The longer your required word count, the more time it’s going to take to write. Right?
That’s an understandable assumption. A logical one even.
Yet it’s not necessarily an accurate one. It often greatly depends on the project.
For instance, in my line of work, I take care of a few main tasks for my professional clients:
Writing new blog posts
Writing new articles or article intros
Editing already written blog posts
Editing already written articles.
[Editor’s Note: Contact me here to see if what I do can work for you!]
For the record, I love every bit of it. I’m always learning something new on the job.
Just last week, for example, I learned that Arctic hares can bound at 40 miles per hour. Forty miles!
Meanwhile, tortoises have been sent up to space before. They even circled the moon! (Take that, you long-eared, cotton-tailed scamps.)
I suppose I can learn similarly fascinating details in the fifth main task I offer, which is writing marketing material. But, overall, I’d say I discover much more about the power of the written word…
That and how very time-consuming putting that power into play can be when you’re working with limited space.
This isn’t to say that writing market material – advertisements, promotional brochures, etc. – are always on the shorter side.
Nor is it to say that everyone will find themselves slaving over such projects despite flying through everything else. As I said before, it truly depends on the writing project. And the writing person.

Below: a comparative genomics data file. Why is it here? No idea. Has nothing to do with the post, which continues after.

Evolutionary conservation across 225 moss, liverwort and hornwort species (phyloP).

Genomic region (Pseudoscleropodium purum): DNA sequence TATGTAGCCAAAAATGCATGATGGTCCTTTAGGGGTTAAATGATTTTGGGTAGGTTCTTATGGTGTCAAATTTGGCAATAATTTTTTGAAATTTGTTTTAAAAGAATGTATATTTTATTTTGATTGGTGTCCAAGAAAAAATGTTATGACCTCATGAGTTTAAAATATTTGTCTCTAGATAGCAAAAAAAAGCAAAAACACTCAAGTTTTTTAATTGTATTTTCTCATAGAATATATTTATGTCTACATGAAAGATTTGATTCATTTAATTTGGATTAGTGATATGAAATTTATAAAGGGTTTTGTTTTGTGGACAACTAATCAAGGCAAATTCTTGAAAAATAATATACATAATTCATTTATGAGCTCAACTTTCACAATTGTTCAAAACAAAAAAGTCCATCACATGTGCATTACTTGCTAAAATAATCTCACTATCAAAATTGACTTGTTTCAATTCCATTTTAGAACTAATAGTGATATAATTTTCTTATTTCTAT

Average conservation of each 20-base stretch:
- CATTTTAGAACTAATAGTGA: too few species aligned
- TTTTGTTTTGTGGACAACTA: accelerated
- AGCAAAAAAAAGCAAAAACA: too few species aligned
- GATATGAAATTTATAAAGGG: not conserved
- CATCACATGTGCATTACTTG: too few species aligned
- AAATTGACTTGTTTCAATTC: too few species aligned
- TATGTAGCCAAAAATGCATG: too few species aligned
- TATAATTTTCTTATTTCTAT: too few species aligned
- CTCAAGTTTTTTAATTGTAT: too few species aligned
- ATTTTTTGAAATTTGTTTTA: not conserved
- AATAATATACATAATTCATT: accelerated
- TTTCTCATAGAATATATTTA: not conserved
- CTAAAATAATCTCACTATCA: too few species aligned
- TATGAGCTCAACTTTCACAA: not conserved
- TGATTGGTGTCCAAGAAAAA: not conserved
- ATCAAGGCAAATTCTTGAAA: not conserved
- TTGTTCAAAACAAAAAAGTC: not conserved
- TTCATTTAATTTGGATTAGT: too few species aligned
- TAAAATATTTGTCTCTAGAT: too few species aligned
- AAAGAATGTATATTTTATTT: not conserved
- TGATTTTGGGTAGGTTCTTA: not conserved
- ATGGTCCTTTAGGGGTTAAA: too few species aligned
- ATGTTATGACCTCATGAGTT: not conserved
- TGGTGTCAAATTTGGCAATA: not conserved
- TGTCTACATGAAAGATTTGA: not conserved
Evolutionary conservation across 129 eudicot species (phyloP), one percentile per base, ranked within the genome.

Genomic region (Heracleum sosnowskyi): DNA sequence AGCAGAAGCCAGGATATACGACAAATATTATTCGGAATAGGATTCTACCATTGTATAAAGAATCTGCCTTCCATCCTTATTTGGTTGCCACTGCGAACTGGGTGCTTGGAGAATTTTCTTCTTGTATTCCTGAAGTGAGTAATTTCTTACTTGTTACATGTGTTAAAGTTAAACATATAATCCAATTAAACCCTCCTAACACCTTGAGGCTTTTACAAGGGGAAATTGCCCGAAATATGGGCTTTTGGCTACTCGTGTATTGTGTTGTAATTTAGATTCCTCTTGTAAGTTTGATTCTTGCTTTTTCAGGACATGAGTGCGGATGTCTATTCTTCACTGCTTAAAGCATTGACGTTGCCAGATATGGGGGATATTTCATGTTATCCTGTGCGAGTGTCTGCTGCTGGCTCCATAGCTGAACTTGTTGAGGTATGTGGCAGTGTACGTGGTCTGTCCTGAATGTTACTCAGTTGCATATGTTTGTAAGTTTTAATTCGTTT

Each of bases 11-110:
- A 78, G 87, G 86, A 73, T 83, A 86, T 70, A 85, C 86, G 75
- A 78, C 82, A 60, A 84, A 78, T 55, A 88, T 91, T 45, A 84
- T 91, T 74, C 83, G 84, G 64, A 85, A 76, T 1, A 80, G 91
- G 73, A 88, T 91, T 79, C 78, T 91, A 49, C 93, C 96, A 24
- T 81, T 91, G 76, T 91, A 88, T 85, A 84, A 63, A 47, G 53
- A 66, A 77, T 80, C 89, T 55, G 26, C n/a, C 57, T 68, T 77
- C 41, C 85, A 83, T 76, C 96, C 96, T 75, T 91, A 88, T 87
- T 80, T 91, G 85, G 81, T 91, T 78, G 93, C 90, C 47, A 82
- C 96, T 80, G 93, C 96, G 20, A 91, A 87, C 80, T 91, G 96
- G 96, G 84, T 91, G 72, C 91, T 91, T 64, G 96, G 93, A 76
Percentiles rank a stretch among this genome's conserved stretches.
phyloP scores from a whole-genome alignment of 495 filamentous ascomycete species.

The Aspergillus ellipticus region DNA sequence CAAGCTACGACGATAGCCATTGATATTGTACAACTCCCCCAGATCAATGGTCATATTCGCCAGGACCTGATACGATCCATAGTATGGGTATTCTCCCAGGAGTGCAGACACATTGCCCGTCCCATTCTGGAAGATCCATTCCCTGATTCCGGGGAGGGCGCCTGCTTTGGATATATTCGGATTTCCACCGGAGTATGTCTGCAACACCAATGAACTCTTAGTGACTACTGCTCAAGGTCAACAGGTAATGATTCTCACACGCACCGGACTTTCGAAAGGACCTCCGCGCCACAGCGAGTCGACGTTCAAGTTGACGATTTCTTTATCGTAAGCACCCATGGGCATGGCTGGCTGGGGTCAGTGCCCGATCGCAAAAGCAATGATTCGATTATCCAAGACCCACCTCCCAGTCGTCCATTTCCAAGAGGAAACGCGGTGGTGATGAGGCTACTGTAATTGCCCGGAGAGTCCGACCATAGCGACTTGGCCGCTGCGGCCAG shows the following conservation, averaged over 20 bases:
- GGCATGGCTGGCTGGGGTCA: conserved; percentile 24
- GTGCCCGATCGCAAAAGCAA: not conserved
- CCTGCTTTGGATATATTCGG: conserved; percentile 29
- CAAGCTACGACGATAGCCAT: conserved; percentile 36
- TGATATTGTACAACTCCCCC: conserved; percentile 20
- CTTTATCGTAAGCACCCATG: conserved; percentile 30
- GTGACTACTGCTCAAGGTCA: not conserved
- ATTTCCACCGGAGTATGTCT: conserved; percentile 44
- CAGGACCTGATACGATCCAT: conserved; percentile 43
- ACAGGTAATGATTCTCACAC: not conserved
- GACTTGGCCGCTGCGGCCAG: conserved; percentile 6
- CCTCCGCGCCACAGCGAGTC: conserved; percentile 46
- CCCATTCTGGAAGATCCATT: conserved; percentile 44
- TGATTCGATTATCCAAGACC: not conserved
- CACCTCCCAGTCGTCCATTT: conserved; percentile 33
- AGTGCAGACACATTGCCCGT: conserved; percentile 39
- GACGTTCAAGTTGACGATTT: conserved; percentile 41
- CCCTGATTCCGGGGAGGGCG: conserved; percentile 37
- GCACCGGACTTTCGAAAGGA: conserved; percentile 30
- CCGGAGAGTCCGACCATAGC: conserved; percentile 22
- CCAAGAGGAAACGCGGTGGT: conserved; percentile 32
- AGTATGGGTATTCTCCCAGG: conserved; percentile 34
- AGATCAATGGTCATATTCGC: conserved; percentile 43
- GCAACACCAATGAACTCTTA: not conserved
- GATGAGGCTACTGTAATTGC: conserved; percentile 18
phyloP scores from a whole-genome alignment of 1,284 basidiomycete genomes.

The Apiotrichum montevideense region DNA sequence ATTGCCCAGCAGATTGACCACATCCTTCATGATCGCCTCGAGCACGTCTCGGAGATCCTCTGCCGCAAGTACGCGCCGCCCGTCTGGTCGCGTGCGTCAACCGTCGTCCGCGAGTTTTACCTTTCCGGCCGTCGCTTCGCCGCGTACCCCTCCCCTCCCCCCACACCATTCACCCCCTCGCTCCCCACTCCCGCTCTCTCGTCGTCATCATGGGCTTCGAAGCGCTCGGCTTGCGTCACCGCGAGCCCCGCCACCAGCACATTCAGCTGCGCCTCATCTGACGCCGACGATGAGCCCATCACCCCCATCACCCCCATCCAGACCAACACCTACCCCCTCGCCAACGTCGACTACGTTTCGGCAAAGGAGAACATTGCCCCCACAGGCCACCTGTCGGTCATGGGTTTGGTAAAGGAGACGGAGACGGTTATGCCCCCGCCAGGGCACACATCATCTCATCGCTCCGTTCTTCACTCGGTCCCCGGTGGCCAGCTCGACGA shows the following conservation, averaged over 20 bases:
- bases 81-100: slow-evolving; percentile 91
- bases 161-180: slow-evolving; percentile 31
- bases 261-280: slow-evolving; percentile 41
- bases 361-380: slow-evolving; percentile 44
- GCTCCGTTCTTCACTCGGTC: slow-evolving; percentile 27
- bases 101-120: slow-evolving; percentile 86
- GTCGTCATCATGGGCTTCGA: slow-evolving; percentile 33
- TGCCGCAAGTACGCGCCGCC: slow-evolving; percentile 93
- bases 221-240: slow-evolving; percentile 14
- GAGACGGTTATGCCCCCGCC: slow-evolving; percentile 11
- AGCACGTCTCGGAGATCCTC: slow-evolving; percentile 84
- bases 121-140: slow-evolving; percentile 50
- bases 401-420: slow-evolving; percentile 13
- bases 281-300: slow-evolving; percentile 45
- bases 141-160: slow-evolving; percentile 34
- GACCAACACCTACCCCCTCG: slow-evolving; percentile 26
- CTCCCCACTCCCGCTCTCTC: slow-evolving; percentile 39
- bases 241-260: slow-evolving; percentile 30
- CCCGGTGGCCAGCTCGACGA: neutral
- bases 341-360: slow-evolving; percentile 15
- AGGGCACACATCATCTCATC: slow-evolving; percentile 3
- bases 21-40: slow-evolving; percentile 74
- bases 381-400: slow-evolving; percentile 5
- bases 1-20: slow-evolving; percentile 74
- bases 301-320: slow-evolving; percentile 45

But if you’ve never written ads before, understand that they might take more time and mental effort to complete. And allocate your time accordingly.
This is because of their very nature: They’re designed to persuade people not to an opinion but to an action: an action to buy or subscribe or otherwise affiliate oneself with the product or service at hand.
More often than not, those persuadable (or not-persuadable) people don’t go looking for such things. They’re not asking to spend their money or give out their emails.
Instead, they clicked on a news story or opened up a magazine or turned a corner for some other purpose… quite possibly information, a distraction or just getting from point A to point B.
Regardless, you probably have limited room to convince them that their attention is better committed elsewhere. And when you’re working with limited room, you have to make every.
When you have to make every word count, there’s a lot more thought involved. For instance, forget the fluffy adverbs and adjectives.
They should only be in there if they’re absolutely needed. And the same goes for additional descriptive details, explanations, and examples.
It’s not that you can’t have them in there. It’s only whether you should.
For some copywriters, it might be the actual writing part of the process that takes the most time: trying to figure out what to include and how to include it. For others, it might be the editing aspect: weeding out what doesn’t belong there in order to make the remaining words flourish.
Or, again, you might breeze through it all. You might be a copywriting natural.
In that case, congratulations. Truly. I hope you find clients or an agency who appreciate that skill for all it’s worth. Because it most definitely is a skill that's worth its weight in clicks.
Just don’t assume you're a nature. Prove it true or expect to spend a bit more time to make your ad copywriting everything it can be.